The Productivity Commission today has completely belled the cat on all of the problems that exist. It can't be ignored and the acid really is now on Labor to support our changes and do it quickly because otherwise it will cost millions of Australians millions of dollars in their retirement savings.

HAMISH MACDONALD:

But if this means that Labor has to be unequivocal and urgent in its position on this, don't you also have to? We're talking about individuals finding themselves with 40% less to spend in retirement and you're saying we can't really commit to this, we've got to go through processes. It is very clear what this Productivity Commission report finds.

KELLY O'DWYER:

Well we have committed to the vast bulk of the recommendations already. As I've said to you, we have already announced a package in the Budget that bans exit fees, that puts a cap on the fees, the administration investment fees, that currently erode someone's balance right now. I mean the Productivity Commission points out, for instance, that somebody right now who is 21 who goes into the workforce can potentially lose up to two years' worth of pay because of these high fees and charges. We're acting on it. We're doing it and we are saying to Labor 'get on board and back us in'.

HAMISH MACDONALD:

Are you a supporter of the compulsory super system? Do you still believe it is fit for purpose?

KELLY O'DWYER:

I think that the superannuation system is a good system to ensure that people can save for their retirement. I don't think right now it is working in the best interests of members and I think it does require significant change. That is why the Government has announced sweeping reforms to the governance arrangements, to choice of fund, to making sure that we ban high fees and charges through exit fees and put a cap on the fees and charges that can be applied to members in their funds, that's why we're reuniting people proactively with their own money, which is something that no other Government has ever done and that's why we're stopping high insurance premiums being forced upon young people and low-income workers who don't want or don't need it.

HAMISH MACDONALD:

The banking Royal Commission's obviously badly hurt the credibility of the banks and financial service providers like AMP. Does the Government need to avoid making changes here to super that's going to give banks more power in the sector?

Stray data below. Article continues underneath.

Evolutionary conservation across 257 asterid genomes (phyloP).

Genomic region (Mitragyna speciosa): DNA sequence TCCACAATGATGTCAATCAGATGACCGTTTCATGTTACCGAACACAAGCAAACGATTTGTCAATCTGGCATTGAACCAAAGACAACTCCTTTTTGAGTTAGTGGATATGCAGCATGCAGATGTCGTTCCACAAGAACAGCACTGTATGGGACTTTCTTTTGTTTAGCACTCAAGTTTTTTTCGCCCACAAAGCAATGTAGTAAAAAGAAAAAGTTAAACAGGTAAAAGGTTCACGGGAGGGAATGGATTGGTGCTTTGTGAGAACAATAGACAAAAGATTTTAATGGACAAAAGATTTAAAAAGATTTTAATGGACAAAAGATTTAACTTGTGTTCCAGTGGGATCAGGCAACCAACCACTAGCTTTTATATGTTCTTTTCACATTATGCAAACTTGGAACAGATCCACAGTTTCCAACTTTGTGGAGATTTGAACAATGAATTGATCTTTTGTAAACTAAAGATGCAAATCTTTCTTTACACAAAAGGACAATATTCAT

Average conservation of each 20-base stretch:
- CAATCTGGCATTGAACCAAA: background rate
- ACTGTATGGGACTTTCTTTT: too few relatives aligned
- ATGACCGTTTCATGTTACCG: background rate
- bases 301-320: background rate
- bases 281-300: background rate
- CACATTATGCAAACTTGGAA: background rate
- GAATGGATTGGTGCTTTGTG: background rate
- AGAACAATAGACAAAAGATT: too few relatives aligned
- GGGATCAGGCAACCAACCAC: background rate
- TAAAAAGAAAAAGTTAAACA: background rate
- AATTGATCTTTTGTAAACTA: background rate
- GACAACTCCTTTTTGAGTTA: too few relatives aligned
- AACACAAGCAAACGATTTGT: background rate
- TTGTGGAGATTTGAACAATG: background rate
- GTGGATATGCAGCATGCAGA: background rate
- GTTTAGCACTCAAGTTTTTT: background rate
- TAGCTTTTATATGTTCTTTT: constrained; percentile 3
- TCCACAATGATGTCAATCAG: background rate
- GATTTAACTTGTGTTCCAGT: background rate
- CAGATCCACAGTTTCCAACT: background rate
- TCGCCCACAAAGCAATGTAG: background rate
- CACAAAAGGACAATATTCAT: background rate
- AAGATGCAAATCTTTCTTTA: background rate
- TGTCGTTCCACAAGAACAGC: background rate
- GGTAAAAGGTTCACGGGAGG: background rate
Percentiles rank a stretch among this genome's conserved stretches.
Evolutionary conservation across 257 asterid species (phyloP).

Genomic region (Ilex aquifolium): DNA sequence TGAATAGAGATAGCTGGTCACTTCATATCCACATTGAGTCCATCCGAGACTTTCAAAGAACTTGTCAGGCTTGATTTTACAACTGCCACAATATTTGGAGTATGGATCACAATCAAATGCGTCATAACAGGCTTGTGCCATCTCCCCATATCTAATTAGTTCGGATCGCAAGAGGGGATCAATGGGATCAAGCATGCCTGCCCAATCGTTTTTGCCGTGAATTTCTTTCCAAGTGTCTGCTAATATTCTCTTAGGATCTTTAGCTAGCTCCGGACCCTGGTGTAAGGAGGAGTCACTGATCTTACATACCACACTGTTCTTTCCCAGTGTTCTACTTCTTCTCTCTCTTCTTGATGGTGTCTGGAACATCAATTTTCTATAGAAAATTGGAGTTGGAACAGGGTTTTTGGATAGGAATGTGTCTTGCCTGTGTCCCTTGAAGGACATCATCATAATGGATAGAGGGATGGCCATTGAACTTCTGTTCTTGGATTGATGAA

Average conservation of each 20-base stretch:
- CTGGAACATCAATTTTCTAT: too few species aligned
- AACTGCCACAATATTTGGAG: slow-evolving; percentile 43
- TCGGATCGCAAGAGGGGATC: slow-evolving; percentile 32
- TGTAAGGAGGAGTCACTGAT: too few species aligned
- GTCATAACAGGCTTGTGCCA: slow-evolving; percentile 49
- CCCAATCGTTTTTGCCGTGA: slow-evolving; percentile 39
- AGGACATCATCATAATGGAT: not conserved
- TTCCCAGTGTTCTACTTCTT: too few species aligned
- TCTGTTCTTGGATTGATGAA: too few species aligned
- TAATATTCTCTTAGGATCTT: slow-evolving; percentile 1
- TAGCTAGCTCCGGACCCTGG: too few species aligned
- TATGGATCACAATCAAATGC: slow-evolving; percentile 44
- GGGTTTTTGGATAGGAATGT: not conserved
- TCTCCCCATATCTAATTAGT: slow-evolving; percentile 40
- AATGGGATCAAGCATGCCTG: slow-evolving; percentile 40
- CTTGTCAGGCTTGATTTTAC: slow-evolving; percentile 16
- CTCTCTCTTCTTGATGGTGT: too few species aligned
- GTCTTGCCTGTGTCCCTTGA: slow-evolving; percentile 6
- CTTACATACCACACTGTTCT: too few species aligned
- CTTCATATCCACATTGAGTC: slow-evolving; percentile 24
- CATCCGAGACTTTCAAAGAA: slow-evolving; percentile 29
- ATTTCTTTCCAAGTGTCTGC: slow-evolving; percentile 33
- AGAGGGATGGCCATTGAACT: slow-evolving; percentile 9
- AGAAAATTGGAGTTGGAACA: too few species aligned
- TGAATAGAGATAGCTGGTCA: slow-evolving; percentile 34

KELLY O'DWYER:

But it won't give banks more power in the sector. I think this is such a spurious argument to say that in putting caps of fees, in banning exit fees, in stopping young people being defaulted to high insurance premiums, that this somehow benefits the banks, it doesn't. A lot of these arrangements occur in non-bank funds as well and we're completely agnostic. Whether it's a retail fund, a bank fund as you put it, or an industry fund.

We say it should apply to everyone equally. We're not picking winners on this, we're simply saying that we need to protect members' money and do the right thing by millions of Australians. This is a compulsory system. 9.5 per cent of people are forced to defer their wages today for their retirement savings. We have a duty and a responsibility as a Government to make sure that that money is properly protected and you're absolutely right Hamish to say that the Royal Commission has uncovered some truly terrible examples of bad behaviour within the industry, within the banking industry, and superannuation is also covered by the terms of the Royal Commission and I'm sure that they will also take a very close look at the superannuation industry as well.

HAMISH MACDONALD:

Before you go, we haven't offered you, you haven't accepted any money to talk to us on the program this morning.

KELLY O'DWYER:

No, no I haven't.

HAMISH MACDONALD:

Do you think serving politicians should ever put a price on being accountable to the public?

KELLY O'DWYER:

No I don't.

HAMISH MACDONALD:

And do you think Barnaby Joyce has therefore made a mistake?

KELLY O'DWYER:

I do.

HAMISH MACDONALD:

And would you like to see him not do that interview?

KELLY O'DWYER:

Well look, ultimately it's a matter for him and his judgement, I personally wouldn't do it. I don't think it's right. And I think most Australians are pretty disgusted by it.

HAMISH MACDONALD:

Kelly O'Dwyer, thank you.